Mark Reynolds hadn’t been a Colorado Rockie for very long when he first learned how meticulous his teammate with the mullet and bushy brown beard actually was.
During spring training in 2016, a couple months after Reynolds signed a one-year deal with Colorado in free agency, he and Charlie Blackmon were taking cuts together in the batting cage. The two of them were hitting “flips” — underhand soft tosses thrown from behind a mesh screen — when Reynolds noticed that Blackmon looked a little agitated.
“His timing was off or something,” Reynolds recalled. “He stepped off from home plate to the ‘L’ screen. He was like, ‘No, we’re a step off. It needs to be 10 steps (away).'”
Blackmon measured the steps out for himself. Sure enough, he was right. The screen that’s designed to protect pitchers from batted balls wasn’t quite 10 strides away, so Blackmon moved it back a hair.
“I was like, ‘What is this guy doing? It’s just flips,'” Reynolds said. “But he’s got his intricacies and his strange things that he does. It works for him.”
It’s this obsessive attention to detail, combined with a work ethic his teammates talk about unsolicited, that’s helped Blackmon quietly turn himself into one of baseball’s best outfielders. Entering Tuesday’s game against the Mariners, the Colorado Rockies center fielder was batting .329 with 13 home runs and 46 RBI. Earlier this season, he became the fastest leadoff hitter to ever reach the 40 RBI benchmark since the MLB began recording the statistic in 1920, doing so in 47 games.
Blackmon was named the National League Player of the Week for the fifth time in his career on Monday. The 30-year-old has taken a long and meandering route to becoming one of the game’s best center fielders.
Blackmon was a pitcher for most of his college career, first at Young Harris College then at Georgia Tech. Blackmon converted when his pitching coach at Georgia Tech, Bobby Moranda, who’s now at Western Carolina, suggested he try to hit more during a season of summer ball in the Texas Collegiate League. He wound up hitting .316 that summer. In his final season at Georgia Tech in 2008, he batted .396 with eight home runs.
The Rockies chose Blackmon in the second round of the 2008 MLB Draft. He made his big-league debut in 2011. Due to inconsistency, injuries and a crowded outfield, Blackmon wouldn’t make the 25-man Opening Day roster until 2014, when he was 26 years old. Blackmon has held down the Rockies’ starting center fielder job ever since then, growing his game not unlike the way he’s grown his mullet and facial hair.
“From the other side, I’d seen Charlie from his first couple years until now, and there’s been a vast growth,” Rockies first-year manager Bud Black said. “You usually see that growth in the minor leagues, where guys get better as they go through the minor leagues, and when they get to the big leagues, they sort of maintain a level of performance. I think Charlie is one of those guys who has truly gotten better as a big leaguer from the time he first got here until now. You don’t see that often.”
Blackmon hit .287 with 17 home runs in 2015. In 2016, he upped that to a .324 average with 29 dingers. This year, he’s batting a similar average and is on pace to hit a Nolan Arenado-esque 39 home runs and 140 RBI from the leadoff spot.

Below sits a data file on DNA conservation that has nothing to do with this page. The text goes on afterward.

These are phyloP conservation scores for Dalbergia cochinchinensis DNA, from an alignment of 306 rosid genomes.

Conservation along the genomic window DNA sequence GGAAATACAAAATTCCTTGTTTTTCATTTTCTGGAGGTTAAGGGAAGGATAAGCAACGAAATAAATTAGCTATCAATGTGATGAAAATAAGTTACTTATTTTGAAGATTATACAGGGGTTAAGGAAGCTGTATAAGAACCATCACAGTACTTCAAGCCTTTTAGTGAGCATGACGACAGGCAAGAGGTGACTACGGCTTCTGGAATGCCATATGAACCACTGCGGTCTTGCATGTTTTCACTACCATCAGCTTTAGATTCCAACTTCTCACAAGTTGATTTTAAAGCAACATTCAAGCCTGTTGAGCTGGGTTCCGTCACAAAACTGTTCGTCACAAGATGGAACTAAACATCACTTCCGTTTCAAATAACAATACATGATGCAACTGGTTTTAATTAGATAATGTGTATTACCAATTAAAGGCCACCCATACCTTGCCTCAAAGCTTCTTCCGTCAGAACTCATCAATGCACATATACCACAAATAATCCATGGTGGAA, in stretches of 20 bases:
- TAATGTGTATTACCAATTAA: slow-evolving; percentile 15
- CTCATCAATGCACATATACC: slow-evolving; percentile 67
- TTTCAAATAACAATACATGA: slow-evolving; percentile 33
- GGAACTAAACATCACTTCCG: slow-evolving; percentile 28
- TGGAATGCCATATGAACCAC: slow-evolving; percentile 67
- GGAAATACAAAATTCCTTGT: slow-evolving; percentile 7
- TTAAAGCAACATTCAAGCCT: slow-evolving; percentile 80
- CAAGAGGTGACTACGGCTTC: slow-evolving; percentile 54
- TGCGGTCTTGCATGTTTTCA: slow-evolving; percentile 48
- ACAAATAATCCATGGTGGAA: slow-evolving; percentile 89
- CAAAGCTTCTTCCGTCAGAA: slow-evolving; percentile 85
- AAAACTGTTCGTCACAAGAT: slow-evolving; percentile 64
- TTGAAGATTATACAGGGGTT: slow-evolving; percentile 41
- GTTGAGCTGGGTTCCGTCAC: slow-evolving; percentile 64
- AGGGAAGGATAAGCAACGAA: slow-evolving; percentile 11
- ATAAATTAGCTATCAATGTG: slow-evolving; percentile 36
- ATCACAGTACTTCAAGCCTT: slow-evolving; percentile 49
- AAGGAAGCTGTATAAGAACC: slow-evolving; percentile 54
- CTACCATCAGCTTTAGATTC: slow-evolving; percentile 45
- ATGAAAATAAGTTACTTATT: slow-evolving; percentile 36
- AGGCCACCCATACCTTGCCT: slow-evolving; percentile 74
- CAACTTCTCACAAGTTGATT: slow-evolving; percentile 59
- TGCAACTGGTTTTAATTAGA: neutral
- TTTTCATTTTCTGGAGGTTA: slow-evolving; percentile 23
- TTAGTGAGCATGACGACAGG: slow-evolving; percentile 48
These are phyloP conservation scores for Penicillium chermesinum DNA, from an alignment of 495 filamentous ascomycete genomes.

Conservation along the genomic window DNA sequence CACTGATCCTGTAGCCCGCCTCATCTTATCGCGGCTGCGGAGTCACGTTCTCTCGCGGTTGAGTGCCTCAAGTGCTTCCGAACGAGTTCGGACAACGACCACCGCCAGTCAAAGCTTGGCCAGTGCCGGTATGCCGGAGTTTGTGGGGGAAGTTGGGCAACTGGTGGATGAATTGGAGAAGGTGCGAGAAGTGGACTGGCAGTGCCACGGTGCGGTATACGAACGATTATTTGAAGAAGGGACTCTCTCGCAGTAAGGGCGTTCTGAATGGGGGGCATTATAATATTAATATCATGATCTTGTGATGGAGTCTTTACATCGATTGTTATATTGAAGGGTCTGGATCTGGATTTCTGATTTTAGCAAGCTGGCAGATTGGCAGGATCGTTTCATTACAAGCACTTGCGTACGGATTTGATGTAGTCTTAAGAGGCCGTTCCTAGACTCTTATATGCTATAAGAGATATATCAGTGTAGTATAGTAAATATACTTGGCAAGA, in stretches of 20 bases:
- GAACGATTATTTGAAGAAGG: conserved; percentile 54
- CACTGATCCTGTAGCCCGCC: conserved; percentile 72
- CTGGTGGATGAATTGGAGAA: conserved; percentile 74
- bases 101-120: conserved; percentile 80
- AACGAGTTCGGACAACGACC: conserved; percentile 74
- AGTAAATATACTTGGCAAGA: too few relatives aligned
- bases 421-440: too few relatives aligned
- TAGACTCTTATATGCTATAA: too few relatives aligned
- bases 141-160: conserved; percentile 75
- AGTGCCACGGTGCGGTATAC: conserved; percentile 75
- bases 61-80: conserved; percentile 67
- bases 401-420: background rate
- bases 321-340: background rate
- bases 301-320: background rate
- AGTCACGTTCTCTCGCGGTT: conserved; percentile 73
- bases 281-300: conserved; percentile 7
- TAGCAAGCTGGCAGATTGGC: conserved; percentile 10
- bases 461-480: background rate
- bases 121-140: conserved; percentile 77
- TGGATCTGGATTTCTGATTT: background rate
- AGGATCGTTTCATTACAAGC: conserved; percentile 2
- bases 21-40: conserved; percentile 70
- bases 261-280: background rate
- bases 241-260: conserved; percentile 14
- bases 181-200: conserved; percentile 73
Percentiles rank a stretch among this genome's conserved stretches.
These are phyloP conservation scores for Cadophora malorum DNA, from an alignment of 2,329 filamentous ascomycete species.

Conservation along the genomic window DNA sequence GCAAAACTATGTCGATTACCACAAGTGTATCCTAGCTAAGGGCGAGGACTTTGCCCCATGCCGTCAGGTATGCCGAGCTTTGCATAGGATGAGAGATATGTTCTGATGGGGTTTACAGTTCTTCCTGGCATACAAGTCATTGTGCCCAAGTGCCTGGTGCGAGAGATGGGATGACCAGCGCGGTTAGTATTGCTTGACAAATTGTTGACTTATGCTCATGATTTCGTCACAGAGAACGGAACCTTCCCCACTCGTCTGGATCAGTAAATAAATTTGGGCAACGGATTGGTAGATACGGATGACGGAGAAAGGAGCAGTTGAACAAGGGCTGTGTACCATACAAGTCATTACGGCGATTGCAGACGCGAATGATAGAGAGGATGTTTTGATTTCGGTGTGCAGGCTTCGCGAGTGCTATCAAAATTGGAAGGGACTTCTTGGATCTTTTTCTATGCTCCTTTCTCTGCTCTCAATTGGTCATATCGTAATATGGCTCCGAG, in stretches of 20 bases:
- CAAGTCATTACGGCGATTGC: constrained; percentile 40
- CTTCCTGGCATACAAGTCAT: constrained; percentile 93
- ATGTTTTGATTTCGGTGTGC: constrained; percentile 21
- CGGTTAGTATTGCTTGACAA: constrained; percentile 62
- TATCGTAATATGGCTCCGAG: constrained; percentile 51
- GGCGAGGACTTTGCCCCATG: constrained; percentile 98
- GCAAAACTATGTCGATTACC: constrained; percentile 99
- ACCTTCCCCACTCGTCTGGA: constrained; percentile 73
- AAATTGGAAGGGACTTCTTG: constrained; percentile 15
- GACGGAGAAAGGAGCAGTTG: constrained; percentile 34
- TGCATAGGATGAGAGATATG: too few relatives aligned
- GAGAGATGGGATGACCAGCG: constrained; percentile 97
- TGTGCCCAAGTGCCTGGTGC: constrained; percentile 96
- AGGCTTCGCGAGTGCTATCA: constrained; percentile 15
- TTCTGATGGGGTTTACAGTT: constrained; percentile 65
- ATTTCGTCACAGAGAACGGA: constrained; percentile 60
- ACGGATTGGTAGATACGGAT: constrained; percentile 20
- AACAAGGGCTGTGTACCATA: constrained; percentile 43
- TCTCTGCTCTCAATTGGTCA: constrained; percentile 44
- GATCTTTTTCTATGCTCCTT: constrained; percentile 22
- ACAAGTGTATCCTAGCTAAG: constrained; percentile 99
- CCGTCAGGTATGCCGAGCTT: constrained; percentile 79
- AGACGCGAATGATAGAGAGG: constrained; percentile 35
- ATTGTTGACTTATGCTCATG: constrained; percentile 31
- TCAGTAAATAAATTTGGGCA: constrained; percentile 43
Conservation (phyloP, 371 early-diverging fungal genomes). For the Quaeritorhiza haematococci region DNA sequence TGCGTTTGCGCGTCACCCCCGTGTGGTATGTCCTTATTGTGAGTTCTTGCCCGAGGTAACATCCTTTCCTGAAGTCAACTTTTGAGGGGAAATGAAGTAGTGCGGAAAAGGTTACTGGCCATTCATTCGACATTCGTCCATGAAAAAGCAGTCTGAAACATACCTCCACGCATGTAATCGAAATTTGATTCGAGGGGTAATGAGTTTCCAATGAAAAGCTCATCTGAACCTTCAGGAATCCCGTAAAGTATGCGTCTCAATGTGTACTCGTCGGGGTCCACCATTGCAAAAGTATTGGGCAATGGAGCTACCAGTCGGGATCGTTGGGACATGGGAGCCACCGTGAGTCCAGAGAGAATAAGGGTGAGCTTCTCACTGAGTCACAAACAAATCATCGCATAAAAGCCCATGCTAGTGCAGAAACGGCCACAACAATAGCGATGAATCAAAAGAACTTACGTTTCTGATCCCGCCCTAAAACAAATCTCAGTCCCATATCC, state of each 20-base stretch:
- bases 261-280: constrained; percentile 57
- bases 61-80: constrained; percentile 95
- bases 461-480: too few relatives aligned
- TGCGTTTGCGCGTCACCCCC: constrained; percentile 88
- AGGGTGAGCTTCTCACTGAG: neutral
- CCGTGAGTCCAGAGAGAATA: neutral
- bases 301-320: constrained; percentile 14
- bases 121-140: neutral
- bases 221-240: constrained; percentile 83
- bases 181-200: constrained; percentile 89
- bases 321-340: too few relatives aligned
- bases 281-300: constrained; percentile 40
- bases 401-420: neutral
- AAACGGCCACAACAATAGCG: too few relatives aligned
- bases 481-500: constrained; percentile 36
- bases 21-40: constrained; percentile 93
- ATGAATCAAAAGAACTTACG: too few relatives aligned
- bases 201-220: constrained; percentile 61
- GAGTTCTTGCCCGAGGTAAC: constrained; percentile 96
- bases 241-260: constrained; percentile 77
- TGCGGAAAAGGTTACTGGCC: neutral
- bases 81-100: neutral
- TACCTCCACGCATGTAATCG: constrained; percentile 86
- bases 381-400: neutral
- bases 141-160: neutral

Blackmon is almost always intense when he’s at the ballpark. Before the game gets going, he watches video of the opposing team’s pitchers, reads up on scouting reports and works in the batting cage. When it’s over, he goes from the field to the weight room to lift.
“He’s a great student pre-game of the opposing starting pitcher and bullpen,” Black said. “This is not happening from nowhere. He puts the work in.”
“He busts his ass,” Reynolds said, putting it more bluntly.
Every once in a while, Blackmon will let his dry sense of humor out. On Tuesday, he was asked how he keeps up with his rigid routine as the Rockies’ schedule gets more and more hectic.
“By not answering questions like this one,” Blackmon replied.
Blackmon’s come up was not a quick one. There were four years of college, pit stops in Tri-City (Pasco, Washington), Modesto, Tulsa and Colorado Springs, a broken foot, turf toe and a staph infection before all of this. That it wasn’t easy for him to break through, Blackmon said, is part of the reason he’s so focused on his craft today.
“The guys that make it a little bit later in life have a little bit different makeup, personality, whatever you want to call it,” Blackmon said. “Obviously you look back. I really wasn’t that talented compared to the young players in the game when I was their age. I didn’t stand out necessarily. So you’ve got to figure it out somehow.
“I’m thankful to have the opportunity to play the game a little bit later in life and to be able to put all that together. Some guys are almost done by the time I even came into pro ball. I’m just thankful that my path is what it is. I don’t think I would’ve made it if I had been one of those guys that signed right out of high school.”
Blackmon, who turns 31 on July 1, has gotten to a place few could’ve imagined when he was toiling away in the minors through his mid-20s. He’s done so mostly through hard work, perseverance and an attention to detail that once caused a teammate to wonder if there was a method to his madness.
“I’m very particular in the way I do things,” Blackmon said.
“Yeah, I walked it off because I want to feel consistent,” he said, thinking back to that day he hit flips with Reynolds. “That’s the way I hit flips and BP (batting practice). The same distance every day. Some people don’t care it about. I do. I want to be the variable. If I need to adjust, I’ll adjust. They don’t pitch from 70 feet and then sometimes 50 feet. I’ll do the adjusting. I don’t want the cage to be the adjustment.”
Subscribe to Denverite’s weekly sports newsletter here.